These problems show up consistently in standard as well; the modelling of air traffic control in the simutrans engine is poor.  If I cared about airplanes, I'd fix that to get the airplanes to use multiple runways properly; this would be a nice engine improvement.  But I don't care much about planes so I won't be the one doing that...

Offline jamespetts gb

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Re: Balancing notes from the online game
« Reply #116 on: May 06, 2012, 07:09:27 PM »
I also noticed a while back that the food industries produced too-low production, particularly early on.

The idea was realistically to reproduce the relative production levels of early farms, having a very large number of farms each producing a small amount of output, which the player would have to gather together, as in reality.

Offline neroden

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Re: Balancing notes from the online game
« Reply #117 on: May 12, 2012, 09:32:08 PM »
The idea was realistically to reproduce the relative production levels of early farms, having a very large number of farms each producing a small amount of output, which the player would have to gather together, as in reality.

It's a good idea, but the minimum levels per farm have to be at least high enough so that the deliveries pay for the construction and maintenance of the dirt roads to the farms and the stops at the farm end; that's a problem for a spreadsheet.   Also, the demand end (the Market, etc.) also needs to have high enough numbers, so that you can get economies of scale at that end.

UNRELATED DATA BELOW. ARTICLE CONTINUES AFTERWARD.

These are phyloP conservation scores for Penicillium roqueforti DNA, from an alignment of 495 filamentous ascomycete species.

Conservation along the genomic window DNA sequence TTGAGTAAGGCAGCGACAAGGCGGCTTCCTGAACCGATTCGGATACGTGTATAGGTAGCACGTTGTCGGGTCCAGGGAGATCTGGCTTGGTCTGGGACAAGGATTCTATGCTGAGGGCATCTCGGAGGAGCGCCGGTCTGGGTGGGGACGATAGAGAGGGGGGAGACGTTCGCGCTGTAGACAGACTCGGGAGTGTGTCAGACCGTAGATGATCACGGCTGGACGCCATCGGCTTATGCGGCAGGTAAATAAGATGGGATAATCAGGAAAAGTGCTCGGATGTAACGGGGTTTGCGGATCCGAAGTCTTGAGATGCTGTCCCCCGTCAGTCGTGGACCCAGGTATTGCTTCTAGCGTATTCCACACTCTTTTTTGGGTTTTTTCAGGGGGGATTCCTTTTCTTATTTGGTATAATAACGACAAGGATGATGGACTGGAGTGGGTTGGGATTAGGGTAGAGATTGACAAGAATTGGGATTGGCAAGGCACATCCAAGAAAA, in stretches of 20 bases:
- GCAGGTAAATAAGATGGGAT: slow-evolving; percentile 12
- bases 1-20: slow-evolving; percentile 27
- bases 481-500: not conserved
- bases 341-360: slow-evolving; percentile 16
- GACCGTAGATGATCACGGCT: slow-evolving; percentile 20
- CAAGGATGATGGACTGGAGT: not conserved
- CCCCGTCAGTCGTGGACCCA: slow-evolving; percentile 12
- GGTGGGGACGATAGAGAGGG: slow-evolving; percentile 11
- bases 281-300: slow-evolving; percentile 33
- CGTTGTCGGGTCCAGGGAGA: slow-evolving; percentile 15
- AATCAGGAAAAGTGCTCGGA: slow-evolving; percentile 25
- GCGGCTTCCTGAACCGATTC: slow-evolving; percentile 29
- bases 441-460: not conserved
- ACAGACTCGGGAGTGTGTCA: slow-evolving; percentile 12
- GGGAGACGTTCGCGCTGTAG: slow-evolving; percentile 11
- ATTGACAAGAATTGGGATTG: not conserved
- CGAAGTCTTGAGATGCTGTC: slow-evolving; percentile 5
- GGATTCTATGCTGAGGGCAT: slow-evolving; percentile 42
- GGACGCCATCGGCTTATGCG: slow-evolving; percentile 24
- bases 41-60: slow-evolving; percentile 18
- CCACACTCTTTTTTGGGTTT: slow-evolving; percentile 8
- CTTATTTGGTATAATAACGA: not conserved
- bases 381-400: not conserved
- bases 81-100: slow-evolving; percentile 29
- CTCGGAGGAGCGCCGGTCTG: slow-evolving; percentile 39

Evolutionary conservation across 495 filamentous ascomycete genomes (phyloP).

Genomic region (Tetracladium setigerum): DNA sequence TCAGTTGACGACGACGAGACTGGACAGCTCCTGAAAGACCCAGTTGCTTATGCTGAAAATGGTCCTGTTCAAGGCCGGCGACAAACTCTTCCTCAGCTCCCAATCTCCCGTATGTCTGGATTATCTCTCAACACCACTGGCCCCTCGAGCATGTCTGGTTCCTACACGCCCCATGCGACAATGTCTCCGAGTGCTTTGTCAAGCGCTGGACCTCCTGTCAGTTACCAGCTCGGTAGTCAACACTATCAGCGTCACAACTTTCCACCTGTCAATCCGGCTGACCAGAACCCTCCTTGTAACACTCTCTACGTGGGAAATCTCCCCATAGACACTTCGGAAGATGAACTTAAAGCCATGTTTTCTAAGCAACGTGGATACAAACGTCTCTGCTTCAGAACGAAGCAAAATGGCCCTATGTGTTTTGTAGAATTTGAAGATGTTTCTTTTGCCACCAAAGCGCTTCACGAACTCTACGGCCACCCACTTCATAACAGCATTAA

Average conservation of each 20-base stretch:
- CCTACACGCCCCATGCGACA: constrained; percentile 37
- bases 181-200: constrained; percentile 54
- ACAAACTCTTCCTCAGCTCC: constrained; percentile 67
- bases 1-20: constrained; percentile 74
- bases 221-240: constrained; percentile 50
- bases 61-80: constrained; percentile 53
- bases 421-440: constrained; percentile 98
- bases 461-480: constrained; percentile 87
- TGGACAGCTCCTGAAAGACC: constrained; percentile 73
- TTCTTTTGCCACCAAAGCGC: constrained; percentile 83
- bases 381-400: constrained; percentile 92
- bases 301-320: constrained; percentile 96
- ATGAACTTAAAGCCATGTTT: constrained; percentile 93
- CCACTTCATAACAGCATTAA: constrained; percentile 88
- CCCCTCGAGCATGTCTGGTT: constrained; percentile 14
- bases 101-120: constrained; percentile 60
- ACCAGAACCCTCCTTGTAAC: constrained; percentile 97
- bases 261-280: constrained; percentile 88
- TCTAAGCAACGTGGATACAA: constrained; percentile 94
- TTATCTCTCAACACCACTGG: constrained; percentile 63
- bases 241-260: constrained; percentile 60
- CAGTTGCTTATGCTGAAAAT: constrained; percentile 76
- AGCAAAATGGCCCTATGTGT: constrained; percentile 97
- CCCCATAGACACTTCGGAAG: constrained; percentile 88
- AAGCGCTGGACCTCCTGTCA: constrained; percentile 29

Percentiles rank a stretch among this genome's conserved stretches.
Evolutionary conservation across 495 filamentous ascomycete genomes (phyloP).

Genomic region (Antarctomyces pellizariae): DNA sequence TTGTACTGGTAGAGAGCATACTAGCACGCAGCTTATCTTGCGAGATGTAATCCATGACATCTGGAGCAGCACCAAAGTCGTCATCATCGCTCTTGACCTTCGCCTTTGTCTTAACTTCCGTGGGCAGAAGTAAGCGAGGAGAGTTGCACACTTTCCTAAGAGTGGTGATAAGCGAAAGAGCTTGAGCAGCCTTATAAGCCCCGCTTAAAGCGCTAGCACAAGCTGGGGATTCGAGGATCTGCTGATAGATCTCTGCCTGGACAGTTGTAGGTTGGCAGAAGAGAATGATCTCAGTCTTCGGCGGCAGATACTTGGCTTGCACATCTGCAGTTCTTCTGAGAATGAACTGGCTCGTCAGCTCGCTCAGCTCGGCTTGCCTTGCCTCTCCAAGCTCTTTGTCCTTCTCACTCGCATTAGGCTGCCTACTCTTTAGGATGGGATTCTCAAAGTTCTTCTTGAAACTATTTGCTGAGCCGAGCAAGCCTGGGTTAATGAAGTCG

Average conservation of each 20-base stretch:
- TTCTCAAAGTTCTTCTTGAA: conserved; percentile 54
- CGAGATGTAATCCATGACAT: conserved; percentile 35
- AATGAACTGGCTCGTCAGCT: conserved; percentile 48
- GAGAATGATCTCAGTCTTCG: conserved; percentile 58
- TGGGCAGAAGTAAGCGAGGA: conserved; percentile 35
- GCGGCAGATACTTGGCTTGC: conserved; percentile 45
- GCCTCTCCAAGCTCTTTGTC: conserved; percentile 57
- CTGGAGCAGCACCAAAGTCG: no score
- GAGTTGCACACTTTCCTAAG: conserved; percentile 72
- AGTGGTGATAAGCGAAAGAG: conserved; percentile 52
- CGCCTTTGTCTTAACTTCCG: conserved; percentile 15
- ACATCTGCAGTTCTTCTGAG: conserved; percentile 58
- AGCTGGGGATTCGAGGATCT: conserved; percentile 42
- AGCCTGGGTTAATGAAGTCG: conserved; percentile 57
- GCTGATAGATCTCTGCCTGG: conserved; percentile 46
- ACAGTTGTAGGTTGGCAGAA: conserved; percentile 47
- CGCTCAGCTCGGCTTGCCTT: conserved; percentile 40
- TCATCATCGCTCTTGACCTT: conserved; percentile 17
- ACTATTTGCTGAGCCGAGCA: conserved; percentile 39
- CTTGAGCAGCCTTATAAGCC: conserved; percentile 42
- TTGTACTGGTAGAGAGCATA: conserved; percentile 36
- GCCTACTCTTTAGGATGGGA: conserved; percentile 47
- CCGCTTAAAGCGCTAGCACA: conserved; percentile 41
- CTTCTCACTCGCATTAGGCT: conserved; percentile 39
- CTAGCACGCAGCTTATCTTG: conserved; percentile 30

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Re: Balancing notes from the online game
« Reply #118 on: July 27, 2012, 11:15:48 PM »
These problems show up consistently in standard as well; the modelling of air traffic control in the simutrans engine is poor.  If I cared about airplanes, I'd fix that to get the airplanes to use multiple runways properly; this would be a nice engine improvement.  But I don't care much about planes so I won't be the one doing that...

Sorry for necroposting here, but I am looking into airports/aircraft at present, so a comment here is in order, I think. There's something to be said for improving air traffic control (and, for that matter, forcing every airport to have a control tower before anything can land there, although how this would be presented to players in the UI is a tricky issue).